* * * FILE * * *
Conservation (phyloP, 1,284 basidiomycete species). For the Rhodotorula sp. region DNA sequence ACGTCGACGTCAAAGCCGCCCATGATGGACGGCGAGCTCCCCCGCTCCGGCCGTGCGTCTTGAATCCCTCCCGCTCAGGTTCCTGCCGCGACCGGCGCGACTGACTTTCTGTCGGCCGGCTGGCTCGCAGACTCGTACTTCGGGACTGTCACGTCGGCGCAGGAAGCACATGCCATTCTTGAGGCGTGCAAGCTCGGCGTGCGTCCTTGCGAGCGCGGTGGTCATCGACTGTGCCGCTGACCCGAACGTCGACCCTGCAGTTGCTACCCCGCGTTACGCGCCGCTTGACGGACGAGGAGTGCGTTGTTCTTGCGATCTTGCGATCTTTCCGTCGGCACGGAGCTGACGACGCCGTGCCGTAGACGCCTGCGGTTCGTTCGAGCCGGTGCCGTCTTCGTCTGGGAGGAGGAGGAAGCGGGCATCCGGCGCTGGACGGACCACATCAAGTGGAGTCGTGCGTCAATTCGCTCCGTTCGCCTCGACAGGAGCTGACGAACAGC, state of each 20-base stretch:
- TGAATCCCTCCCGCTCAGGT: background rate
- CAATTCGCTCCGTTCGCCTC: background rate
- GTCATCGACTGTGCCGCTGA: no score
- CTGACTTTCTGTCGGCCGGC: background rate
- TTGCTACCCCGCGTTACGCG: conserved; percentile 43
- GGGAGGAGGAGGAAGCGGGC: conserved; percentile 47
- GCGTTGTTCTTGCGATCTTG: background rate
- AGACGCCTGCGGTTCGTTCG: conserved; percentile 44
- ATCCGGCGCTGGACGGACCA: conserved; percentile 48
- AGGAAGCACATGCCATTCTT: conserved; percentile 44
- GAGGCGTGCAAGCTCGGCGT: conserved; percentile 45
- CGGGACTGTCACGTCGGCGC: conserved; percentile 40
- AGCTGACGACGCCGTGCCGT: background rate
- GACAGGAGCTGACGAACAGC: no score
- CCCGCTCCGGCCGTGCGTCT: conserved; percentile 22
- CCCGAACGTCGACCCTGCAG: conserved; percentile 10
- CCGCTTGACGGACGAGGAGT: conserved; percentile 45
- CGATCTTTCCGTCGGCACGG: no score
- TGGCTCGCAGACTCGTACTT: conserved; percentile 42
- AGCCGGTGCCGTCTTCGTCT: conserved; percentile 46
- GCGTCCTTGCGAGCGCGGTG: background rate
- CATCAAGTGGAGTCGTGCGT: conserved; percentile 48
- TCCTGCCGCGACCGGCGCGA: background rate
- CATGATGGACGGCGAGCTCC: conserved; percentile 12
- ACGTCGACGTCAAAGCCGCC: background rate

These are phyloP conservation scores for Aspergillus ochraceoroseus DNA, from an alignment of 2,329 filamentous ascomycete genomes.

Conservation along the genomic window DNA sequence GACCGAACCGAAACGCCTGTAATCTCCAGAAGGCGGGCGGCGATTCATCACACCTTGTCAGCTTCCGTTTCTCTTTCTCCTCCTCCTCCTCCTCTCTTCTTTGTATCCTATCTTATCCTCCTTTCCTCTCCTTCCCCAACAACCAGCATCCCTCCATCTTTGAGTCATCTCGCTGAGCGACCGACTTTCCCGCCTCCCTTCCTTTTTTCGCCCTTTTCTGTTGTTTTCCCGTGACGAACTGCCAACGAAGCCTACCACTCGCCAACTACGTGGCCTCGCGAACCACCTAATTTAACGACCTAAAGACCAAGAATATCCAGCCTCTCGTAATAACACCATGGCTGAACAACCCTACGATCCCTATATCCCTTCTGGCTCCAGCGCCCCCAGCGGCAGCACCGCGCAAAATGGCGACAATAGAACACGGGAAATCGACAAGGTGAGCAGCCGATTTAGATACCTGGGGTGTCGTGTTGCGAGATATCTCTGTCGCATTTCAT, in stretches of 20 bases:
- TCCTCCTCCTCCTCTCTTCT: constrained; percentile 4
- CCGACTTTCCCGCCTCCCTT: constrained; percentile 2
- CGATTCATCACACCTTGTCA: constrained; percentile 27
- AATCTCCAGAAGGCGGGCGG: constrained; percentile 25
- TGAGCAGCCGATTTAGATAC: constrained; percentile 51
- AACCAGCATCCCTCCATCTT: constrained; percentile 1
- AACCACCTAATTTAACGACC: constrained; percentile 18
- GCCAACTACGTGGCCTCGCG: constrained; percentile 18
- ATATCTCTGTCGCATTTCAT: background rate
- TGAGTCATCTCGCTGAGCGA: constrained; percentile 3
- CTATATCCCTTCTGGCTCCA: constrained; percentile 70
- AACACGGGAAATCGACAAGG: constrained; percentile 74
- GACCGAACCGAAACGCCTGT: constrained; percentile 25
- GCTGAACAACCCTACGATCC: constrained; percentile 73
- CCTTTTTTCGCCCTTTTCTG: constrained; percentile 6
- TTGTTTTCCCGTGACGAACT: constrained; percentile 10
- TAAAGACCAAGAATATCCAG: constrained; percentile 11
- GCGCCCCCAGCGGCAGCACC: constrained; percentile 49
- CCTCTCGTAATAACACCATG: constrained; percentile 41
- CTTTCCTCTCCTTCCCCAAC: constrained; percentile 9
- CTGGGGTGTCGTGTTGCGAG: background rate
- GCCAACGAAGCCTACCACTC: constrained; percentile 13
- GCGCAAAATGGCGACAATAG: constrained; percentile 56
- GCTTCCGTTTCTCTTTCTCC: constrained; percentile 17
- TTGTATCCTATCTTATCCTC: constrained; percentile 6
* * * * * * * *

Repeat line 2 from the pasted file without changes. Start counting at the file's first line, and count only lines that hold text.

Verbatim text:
- TGAATCCCTCCCGCTCAGGT: background rate